1927, Valentin is in his prime. Pleasing the crowd outside the premier of his latest film ‘A Russian Affair’ when he bumps into Miller, a wanna-bee actress. The next day they are seen on the cover of Variety together where Miller is captured stealing a cheeky kiss (In every sense of the manner). The headline reads “Who’s that girl?.” Later on Miller auditions for a part in the next Valentin film and gets picked. Valentin fights for her against his better judgment with director Al Zimmer (John Goodman). Whilst filming their scene together, Valentin struggles to concentrate on his objective and focuses more on Miller. Later, Valentin catches Miller sharing an intimate moment with his tux and takes the chance to give her a glimpse into her career. He places a beauty spot on her lip which evidently becomes her trademark throughout her career.
1929, Valentin is asked to either join the talkies evolution or get left behind. Silenced! Ironic isn’t it? So as the story goes, Valentin gets left behind and his pride ultimately ruins his passion. Miller is now the new bombshell on the Hollywood block and Valentin finds it challenging to keep up. Miller, an avid Valentin fan remains loyal to him and his films, so much that she attends the disappointing premier of Valentin’s independent film whilst her first leading role premiers next door on the same evening hosted by a full house.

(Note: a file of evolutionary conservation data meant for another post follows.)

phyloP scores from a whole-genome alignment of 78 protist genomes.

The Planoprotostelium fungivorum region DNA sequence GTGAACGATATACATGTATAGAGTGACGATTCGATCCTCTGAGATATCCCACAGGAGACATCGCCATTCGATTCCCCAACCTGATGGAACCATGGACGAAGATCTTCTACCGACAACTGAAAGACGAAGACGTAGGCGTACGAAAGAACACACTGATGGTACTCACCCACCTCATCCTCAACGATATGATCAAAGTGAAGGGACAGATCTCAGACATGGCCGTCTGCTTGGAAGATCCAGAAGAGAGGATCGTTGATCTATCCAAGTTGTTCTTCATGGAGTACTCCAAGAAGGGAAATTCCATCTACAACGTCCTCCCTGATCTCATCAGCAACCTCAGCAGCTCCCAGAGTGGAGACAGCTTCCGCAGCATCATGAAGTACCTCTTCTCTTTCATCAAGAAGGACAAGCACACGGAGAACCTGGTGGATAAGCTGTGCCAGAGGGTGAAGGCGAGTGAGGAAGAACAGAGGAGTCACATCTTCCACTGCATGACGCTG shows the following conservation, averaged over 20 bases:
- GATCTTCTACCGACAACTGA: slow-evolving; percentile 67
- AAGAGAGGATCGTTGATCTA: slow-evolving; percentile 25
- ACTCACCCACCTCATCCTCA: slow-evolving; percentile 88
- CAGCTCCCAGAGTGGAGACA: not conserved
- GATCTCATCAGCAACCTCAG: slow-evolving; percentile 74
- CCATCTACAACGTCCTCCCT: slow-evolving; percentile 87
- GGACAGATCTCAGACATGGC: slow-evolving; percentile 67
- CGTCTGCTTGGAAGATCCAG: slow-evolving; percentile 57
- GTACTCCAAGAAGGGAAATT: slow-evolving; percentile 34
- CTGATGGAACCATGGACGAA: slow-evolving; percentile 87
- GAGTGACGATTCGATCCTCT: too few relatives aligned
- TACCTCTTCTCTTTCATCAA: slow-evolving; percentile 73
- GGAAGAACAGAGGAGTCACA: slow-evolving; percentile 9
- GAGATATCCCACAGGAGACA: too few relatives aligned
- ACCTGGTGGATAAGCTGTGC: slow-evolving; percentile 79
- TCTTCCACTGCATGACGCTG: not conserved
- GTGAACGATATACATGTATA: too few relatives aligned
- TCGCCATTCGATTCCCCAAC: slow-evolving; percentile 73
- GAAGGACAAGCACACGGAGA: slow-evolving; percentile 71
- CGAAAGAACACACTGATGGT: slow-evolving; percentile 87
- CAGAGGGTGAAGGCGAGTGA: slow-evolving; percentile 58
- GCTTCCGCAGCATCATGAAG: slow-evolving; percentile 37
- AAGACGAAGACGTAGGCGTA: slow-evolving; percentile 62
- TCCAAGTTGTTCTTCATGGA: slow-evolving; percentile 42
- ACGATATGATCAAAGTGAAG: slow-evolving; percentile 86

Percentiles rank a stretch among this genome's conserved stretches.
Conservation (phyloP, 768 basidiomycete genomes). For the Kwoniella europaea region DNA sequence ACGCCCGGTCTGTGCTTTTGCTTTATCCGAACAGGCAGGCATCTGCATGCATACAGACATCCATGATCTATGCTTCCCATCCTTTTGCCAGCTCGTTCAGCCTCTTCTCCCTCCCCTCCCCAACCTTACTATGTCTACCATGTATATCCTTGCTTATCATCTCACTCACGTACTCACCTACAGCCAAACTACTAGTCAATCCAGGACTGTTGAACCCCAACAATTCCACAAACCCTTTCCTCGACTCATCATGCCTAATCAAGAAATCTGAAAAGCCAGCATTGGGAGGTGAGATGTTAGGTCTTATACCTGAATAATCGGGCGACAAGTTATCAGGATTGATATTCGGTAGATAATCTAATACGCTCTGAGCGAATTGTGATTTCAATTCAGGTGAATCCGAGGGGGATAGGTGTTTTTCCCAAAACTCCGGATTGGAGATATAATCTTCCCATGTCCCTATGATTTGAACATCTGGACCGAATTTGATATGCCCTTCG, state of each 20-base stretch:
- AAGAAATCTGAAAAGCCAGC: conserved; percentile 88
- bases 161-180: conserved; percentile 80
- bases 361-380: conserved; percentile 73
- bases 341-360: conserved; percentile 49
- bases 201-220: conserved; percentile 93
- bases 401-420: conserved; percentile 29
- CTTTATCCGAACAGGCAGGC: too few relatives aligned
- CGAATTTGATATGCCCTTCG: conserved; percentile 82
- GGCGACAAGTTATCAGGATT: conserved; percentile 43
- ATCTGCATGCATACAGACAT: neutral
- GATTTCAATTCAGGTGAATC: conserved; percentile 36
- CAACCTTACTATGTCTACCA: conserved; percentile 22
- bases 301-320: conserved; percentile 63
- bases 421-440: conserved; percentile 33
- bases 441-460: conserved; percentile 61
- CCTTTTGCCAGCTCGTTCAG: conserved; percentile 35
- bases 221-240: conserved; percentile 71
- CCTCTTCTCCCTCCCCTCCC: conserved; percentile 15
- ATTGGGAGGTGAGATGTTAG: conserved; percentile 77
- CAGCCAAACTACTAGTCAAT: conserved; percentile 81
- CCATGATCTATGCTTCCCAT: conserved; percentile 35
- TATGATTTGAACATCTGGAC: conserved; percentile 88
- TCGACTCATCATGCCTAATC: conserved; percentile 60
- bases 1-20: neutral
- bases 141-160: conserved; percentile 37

Valentin soon goes bankrupt. The stock market has crashed and his wife Doris has since left him. He finds himself living in less than favourable conditions with his trusted right-hand man Clifton (James Cromwell). Valentin is desperate, he auctions off his prized possessions and fire’s Clifton.
After watching some of his earlier reels, Valentin in his state of drunken rage set his film canisters alight, but one!
The dog, Jack, runs for help and gets the attention of a nearby constable who pulls Valentin from the flames. Miller then hears of the event and decides to take Valentin in under her supervision and nurses him back to health. Miller, feeling guilty for the way she cast him aside when gaining fame decides to plea for his career with Director Zimmer for a part in an upcoming film starring Miller. Given a second chance to join film Darwinism, Valentin takes the opportunity and ceases it.